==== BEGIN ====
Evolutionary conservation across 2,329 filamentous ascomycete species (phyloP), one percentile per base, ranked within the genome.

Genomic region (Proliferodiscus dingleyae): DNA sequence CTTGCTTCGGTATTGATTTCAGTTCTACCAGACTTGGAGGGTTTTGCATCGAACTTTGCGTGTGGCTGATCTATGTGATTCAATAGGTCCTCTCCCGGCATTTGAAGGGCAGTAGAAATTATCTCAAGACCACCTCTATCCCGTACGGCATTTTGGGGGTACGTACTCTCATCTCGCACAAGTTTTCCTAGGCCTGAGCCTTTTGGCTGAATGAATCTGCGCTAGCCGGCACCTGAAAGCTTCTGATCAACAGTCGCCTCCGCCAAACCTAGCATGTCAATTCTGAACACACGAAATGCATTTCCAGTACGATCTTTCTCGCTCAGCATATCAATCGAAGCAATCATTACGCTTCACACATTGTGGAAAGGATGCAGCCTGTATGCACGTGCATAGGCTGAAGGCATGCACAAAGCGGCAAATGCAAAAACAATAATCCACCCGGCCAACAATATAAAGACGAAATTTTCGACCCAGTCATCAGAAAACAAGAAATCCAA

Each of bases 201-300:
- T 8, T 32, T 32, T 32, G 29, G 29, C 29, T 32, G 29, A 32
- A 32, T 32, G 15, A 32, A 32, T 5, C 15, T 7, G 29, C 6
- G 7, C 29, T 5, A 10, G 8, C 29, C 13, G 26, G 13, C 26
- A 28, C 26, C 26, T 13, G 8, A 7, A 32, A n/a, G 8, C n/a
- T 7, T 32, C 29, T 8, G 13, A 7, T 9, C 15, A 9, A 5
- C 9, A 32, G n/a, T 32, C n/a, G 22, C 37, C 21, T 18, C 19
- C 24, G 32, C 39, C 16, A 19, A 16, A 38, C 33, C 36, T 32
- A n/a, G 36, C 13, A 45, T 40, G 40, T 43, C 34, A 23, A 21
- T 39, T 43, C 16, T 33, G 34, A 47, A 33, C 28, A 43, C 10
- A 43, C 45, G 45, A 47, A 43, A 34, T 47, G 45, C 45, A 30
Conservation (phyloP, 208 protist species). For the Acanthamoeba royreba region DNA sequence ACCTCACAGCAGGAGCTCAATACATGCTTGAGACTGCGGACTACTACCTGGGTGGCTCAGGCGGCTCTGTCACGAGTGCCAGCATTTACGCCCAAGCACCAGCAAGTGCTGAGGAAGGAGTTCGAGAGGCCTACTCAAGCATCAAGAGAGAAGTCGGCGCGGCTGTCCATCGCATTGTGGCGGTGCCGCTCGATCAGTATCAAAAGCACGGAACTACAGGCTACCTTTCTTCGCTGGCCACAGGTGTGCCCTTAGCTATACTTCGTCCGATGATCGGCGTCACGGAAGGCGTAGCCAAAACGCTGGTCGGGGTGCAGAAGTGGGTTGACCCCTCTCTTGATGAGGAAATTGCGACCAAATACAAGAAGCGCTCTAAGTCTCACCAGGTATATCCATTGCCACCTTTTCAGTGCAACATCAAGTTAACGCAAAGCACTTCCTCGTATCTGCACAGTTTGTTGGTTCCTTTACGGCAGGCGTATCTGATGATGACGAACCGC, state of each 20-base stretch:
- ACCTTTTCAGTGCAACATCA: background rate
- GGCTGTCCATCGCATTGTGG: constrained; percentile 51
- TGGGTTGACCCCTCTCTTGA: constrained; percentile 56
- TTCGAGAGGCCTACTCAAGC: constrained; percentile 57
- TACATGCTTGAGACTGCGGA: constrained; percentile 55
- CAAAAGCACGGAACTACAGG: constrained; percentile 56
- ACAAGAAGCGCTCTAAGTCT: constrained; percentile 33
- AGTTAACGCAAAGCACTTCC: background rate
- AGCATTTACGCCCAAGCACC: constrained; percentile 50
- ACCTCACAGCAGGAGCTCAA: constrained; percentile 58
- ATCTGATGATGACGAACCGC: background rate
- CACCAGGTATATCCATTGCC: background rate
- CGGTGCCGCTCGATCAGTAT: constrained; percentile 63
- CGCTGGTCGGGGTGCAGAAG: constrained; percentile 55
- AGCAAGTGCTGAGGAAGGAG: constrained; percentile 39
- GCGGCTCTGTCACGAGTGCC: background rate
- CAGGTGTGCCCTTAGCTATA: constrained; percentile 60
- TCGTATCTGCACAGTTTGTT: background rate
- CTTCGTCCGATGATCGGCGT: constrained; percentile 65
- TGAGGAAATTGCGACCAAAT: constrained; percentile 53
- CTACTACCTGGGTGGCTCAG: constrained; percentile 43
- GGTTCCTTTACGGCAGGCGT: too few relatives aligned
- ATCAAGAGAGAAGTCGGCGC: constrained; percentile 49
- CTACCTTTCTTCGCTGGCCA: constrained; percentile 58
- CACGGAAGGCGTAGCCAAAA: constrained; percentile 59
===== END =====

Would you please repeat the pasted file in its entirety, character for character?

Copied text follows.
Evolutionary conservation across 2,329 filamentous ascomycete species (phyloP), one percentile per base, ranked within the genome.

Genomic region (Proliferodiscus dingleyae): DNA sequence CTTGCTTCGGTATTGATTTCAGTTCTACCAGACTTGGAGGGTTTTGCATCGAACTTTGCGTGTGGCTGATCTATGTGATTCAATAGGTCCTCTCCCGGCATTTGAAGGGCAGTAGAAATTATCTCAAGACCACCTCTATCCCGTACGGCATTTTGGGGGTACGTACTCTCATCTCGCACAAGTTTTCCTAGGCCTGAGCCTTTTGGCTGAATGAATCTGCGCTAGCCGGCACCTGAAAGCTTCTGATCAACAGTCGCCTCCGCCAAACCTAGCATGTCAATTCTGAACACACGAAATGCATTTCCAGTACGATCTTTCTCGCTCAGCATATCAATCGAAGCAATCATTACGCTTCACACATTGTGGAAAGGATGCAGCCTGTATGCACGTGCATAGGCTGAAGGCATGCACAAAGCGGCAAATGCAAAAACAATAATCCACCCGGCCAACAATATAAAGACGAAATTTTCGACCCAGTCATCAGAAAACAAGAAATCCAA

Each of bases 201-300:
- T 8, T 32, T 32, T 32, G 29, G 29, C 29, T 32, G 29, A 32
- A 32, T 32, G 15, A 32, A 32, T 5, C 15, T 7, G 29, C 6
- G 7, C 29, T 5, A 10, G 8, C 29, C 13, G 26, G 13, C 26
- A 28, C 26, C 26, T 13, G 8, A 7, A 32, A n/a, G 8, C n/a
- T 7, T 32, C 29, T 8, G 13, A 7, T 9, C 15, A 9, A 5
- C 9, A 32, G n/a, T 32, C n/a, G 22, C 37, C 21, T 18, C 19
- C 24, G 32, C 39, C 16, A 19, A 16, A 38, C 33, C 36, T 32
- A n/a, G 36, C 13, A 45, T 40, G 40, T 43, C 34, A 23, A 21
- T 39, T 43, C 16, T 33, G 34, A 47, A 33, C 28, A 43, C 10
- A 43, C 45, G 45, A 47, A 43, A 34, T 47, G 45, C 45, A 30
Conservation (phyloP, 208 protist species). For the Acanthamoeba royreba region DNA sequence ACCTCACAGCAGGAGCTCAATACATGCTTGAGACTGCGGACTACTACCTGGGTGGCTCAGGCGGCTCTGTCACGAGTGCCAGCATTTACGCCCAAGCACCAGCAAGTGCTGAGGAAGGAGTTCGAGAGGCCTACTCAAGCATCAAGAGAGAAGTCGGCGCGGCTGTCCATCGCATTGTGGCGGTGCCGCTCGATCAGTATCAAAAGCACGGAACTACAGGCTACCTTTCTTCGCTGGCCACAGGTGTGCCCTTAGCTATACTTCGTCCGATGATCGGCGTCACGGAAGGCGTAGCCAAAACGCTGGTCGGGGTGCAGAAGTGGGTTGACCCCTCTCTTGATGAGGAAATTGCGACCAAATACAAGAAGCGCTCTAAGTCTCACCAGGTATATCCATTGCCACCTTTTCAGTGCAACATCAAGTTAACGCAAAGCACTTCCTCGTATCTGCACAGTTTGTTGGTTCCTTTACGGCAGGCGTATCTGATGATGACGAACCGC, state of each 20-base stretch:
- ACCTTTTCAGTGCAACATCA: background rate
- GGCTGTCCATCGCATTGTGG: constrained; percentile 51
- TGGGTTGACCCCTCTCTTGA: constrained; percentile 56
- TTCGAGAGGCCTACTCAAGC: constrained; percentile 57
- TACATGCTTGAGACTGCGGA: constrained; percentile 55
- CAAAAGCACGGAACTACAGG: constrained; percentile 56
- ACAAGAAGCGCTCTAAGTCT: constrained; percentile 33
- AGTTAACGCAAAGCACTTCC: background rate
- AGCATTTACGCCCAAGCACC: constrained; percentile 50
- ACCTCACAGCAGGAGCTCAA: constrained; percentile 58
- ATCTGATGATGACGAACCGC: background rate
- CACCAGGTATATCCATTGCC: background rate
- CGGTGCCGCTCGATCAGTAT: constrained; percentile 63
- CGCTGGTCGGGGTGCAGAAG: constrained; percentile 55
- AGCAAGTGCTGAGGAAGGAG: constrained; percentile 39
- GCGGCTCTGTCACGAGTGCC: background rate
- CAGGTGTGCCCTTAGCTATA: constrained; percentile 60
- TCGTATCTGCACAGTTTGTT: background rate
- CTTCGTCCGATGATCGGCGT: constrained; percentile 65
- TGAGGAAATTGCGACCAAAT: constrained; percentile 53
- CTACTACCTGGGTGGCTCAG: constrained; percentile 43
- GGTTCCTTTACGGCAGGCGT: too few relatives aligned
- ATCAAGAGAGAAGTCGGCGC: constrained; percentile 49
- CTACCTTTCTTCGCTGGCCA: constrained; percentile 58
- CACGGAAGGCGTAGCCAAAA: constrained; percentile 59